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10 Meetups About Social Media Advantages You Should Attend 

 letting them know! An easy way to balance out your "social media" output in a way that will keep you on the good side of your customers, and one a lot of brands already use, is the 80/20 rule. It states that you should post non-promotional content 80% of the time (your own valuable, helpful, or personable stuff, or related content linking to another source, with the sole aim of driving engagement) and reserve the other 20% for being more promotional. Even within this 20%, there is a broad spectrum of approaches, from subtle to more overt selling, depending on how you believe your audience will react.

10 Meetups About Social Media Advantages You Should Attend
10 Meetups About Social Media Advantages You Should Attend 

Social Media

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  2. How to Create an Awesome Instagram Video About Social Media 
  3. How to Explain Social Media Advantages to a Five-Year-Old 
  4. Why People Love to Hate Social Media
  5. Will Social Media Ever Die?
  6. 10 Meetups About Social Media Advantages You Should Attend 
  7. 10 Tips for Making a Good Social Media Advantages Even Better 
  8. 14 Businesses Doing a Great Job at Social Media Advantages 
  9. 15 Best Social Media Bloggers You Need to Follow
  10. 5 Bad Habits That People in the Social Media Industry Need to Quit
  11. 5 Cliches About Social Media Advantages You Should Avoid 
  12. 5 Lessons About Social Media You Can Learn From Superheroes
  13. Buzzwords, De-buzzed: 10 Other Ways to Say Social Media Advantages 
  14. How Technology Is Changing How We Treat Social Media 
  15. How to Solve Issues With Social Media
  16. This Week's Top Stories About Social Media
  17. Where to Find Guest Blogging Opportunities on Social Media
  18. Why You're Failing at Social Media Advantages 

 Note: Where sales and offers are concerned, one approach to keep customers engaged is to make certain promotions exclusive to people loyal enough to follow you on social media; e.g. extra 5% off for quoting a code posted on your Facebook Page, or a surprise flash sale for people who spot a tweet from you. Another involves giving fans early access to new products or services, preceded by a campaign of posts that build awareness and make people feel a sense that they are getting something special and exclusive. These messages can either be hosted exclusively on a social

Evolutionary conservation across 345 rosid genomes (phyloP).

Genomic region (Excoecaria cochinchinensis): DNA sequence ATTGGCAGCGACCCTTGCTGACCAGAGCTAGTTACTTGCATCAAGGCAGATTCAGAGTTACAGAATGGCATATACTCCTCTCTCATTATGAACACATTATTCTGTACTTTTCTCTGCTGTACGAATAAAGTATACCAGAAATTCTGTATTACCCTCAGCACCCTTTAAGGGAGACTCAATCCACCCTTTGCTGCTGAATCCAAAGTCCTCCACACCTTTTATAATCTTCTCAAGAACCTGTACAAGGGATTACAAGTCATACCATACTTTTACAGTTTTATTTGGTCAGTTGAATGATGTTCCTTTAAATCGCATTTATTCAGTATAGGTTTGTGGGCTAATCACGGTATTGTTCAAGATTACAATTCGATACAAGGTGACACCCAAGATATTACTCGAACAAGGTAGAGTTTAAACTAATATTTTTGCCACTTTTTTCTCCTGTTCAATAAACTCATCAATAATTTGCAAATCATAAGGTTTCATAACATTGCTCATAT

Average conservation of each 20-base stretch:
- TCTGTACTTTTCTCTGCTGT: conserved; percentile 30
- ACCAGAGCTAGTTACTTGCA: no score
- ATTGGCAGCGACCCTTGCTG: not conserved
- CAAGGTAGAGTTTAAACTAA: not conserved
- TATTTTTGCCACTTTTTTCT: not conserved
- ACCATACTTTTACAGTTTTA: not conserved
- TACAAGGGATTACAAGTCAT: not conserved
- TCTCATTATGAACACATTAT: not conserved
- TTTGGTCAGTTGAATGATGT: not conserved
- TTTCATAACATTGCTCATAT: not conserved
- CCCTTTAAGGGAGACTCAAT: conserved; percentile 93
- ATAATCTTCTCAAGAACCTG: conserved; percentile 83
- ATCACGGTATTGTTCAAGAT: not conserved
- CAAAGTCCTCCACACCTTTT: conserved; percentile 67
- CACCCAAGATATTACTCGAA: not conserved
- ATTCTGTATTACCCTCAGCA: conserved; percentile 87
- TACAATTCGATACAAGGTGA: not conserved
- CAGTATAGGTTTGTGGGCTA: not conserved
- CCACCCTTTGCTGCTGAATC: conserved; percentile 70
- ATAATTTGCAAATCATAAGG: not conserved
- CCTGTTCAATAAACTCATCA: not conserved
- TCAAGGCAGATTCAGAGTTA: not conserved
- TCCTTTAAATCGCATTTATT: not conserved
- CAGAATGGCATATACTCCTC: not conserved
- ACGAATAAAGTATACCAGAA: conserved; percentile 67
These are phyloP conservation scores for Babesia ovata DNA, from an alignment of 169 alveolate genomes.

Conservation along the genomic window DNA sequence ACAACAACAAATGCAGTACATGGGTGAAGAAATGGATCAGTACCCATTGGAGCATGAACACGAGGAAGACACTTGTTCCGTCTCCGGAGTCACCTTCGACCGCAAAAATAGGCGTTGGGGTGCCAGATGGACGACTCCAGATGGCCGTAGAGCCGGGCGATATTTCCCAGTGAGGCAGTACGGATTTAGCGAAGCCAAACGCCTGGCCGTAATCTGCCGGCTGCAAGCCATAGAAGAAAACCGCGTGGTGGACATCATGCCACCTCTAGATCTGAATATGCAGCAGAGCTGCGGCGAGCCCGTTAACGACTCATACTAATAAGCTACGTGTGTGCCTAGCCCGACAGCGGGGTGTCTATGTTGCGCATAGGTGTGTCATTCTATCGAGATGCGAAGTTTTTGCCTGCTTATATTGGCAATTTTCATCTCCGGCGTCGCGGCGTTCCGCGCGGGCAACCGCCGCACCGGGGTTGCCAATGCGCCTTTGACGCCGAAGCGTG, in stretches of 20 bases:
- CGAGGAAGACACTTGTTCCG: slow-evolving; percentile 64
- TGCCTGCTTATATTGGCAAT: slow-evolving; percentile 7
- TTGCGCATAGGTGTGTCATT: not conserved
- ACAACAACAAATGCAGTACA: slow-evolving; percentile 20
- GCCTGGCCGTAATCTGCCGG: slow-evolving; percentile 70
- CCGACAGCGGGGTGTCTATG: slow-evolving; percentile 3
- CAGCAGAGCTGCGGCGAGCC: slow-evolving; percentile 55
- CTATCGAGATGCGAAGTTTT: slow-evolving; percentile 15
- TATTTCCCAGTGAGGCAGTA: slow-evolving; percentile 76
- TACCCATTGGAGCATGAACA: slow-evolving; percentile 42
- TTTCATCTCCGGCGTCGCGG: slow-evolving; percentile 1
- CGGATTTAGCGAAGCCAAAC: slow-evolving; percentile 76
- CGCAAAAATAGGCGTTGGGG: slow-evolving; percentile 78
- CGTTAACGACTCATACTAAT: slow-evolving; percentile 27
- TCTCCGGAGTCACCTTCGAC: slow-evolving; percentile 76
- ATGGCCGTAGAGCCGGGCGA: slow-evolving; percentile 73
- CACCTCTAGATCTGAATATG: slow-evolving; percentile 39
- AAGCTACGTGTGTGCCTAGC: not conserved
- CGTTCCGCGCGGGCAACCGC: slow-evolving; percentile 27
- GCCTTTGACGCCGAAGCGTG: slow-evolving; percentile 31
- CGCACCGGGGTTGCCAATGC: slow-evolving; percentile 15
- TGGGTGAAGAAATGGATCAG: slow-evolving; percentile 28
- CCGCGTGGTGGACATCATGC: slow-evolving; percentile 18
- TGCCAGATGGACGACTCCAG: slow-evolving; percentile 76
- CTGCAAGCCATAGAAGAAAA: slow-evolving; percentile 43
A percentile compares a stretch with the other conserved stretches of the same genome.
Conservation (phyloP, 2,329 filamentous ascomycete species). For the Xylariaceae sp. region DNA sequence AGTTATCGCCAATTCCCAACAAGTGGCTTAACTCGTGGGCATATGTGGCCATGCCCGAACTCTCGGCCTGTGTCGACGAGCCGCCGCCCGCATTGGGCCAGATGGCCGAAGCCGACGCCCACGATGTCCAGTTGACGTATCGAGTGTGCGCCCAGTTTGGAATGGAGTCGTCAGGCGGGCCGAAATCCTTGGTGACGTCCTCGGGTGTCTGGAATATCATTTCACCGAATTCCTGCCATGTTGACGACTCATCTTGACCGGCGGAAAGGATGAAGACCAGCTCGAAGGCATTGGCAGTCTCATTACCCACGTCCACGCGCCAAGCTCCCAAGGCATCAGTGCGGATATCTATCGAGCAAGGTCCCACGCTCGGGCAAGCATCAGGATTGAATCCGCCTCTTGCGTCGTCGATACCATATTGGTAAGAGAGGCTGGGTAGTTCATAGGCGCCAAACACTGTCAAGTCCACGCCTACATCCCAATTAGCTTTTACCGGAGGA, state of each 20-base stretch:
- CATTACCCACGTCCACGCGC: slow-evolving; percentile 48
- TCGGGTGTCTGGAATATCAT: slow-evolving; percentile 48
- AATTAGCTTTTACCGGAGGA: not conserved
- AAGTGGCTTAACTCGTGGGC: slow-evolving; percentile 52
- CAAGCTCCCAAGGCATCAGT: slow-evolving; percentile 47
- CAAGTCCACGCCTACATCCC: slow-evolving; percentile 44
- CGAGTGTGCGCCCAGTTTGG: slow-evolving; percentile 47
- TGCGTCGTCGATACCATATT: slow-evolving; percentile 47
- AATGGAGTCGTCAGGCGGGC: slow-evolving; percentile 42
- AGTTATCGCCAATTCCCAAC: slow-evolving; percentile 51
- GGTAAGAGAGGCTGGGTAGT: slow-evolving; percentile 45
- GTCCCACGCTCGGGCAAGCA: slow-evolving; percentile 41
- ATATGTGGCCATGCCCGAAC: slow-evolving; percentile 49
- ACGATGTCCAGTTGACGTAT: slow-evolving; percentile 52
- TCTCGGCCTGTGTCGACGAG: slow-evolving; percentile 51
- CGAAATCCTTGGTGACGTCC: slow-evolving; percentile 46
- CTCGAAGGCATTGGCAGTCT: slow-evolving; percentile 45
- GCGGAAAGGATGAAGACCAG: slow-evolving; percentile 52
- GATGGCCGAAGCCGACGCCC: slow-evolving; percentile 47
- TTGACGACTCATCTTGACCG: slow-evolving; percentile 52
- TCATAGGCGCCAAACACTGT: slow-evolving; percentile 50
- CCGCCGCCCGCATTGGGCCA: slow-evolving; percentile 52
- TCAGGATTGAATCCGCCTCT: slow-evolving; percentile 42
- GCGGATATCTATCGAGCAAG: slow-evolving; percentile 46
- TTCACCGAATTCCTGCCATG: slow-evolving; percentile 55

social media channel, or can be used to push people to your website where you have more freedom to present your brand and offerings, collect e-mail addresses and visitor data, give away coupons, etc. in any way that you like. Make effective use of visuals – both images and videos - to drive engagement Images are the most popular type of content shared by social media users, so it stands to reason that you should give them a lot of attention in your own content strategy.  Additionally, where brands are concerned, there are real benefits in

 creating unique visual posts. Research shows that social media images are much more likely to be associated with positive emotions than text posts, and brand promotion via images is much more accepted than if by text (done right, they don't really look like ads, slotting seamlessly into people's news feeds). Online tools (mentions of which are dotted throughout this book) now make the creation of beautiful visual content easier than ever. If you wanted to, you could crank out dozens of visuals per day. With this in mind, try not to fall into the trap of creating snazzy visuals for the sake of it, or to the detriment of your central marketing

 marketing message. Study the performance of your images to spot which ones trigger a response in your fans and which ones do not. When you find what works, replicate and scale it. Remember, too, that well-written content that spells out your value proposition compels fans to act, and builds a dialogue between you and your customers, (when accompanying an image, on its own, or in reply to comments) remains crucially important. Make sure your marketing and sales strategy defines how and when visuals will be used, and that they complement your brand while upholding the quality of your product or service.

 Where to find images to post on social media Physically shooting photos or building your own original graphics images is always the best option for visual content on social media, but time and budget constraints make this impossible for most brands to execute one hundred percent of the time. Luckily, there are a ton of online tools to find and edit photos and graphics, either completely free or for a small fee. Where free photos are concerned, some of my favorite sources for free images include Comp Fight (http://www.compfight.com) and free image (http://www.freeimages.com). For reasonably priced stock images, Yay Micro (http://www.yaymicro.com) is my go-to destination. Be careful when choosing stock images – avoid cheesiness and cliché at all costs; go for natural, visceral shots. As for graphics, freepik (http://www.freepik.com) is my first port of call to look for free stuff. If I can't find what I like, Vectorstock (http://www.vectorstock.com) is my preferred site. With all of the above - whether an image is free or paid for - always read and understand the terms of using an image, e.g., whether accreditation is required, if it can be used for commercial purposes, etc.

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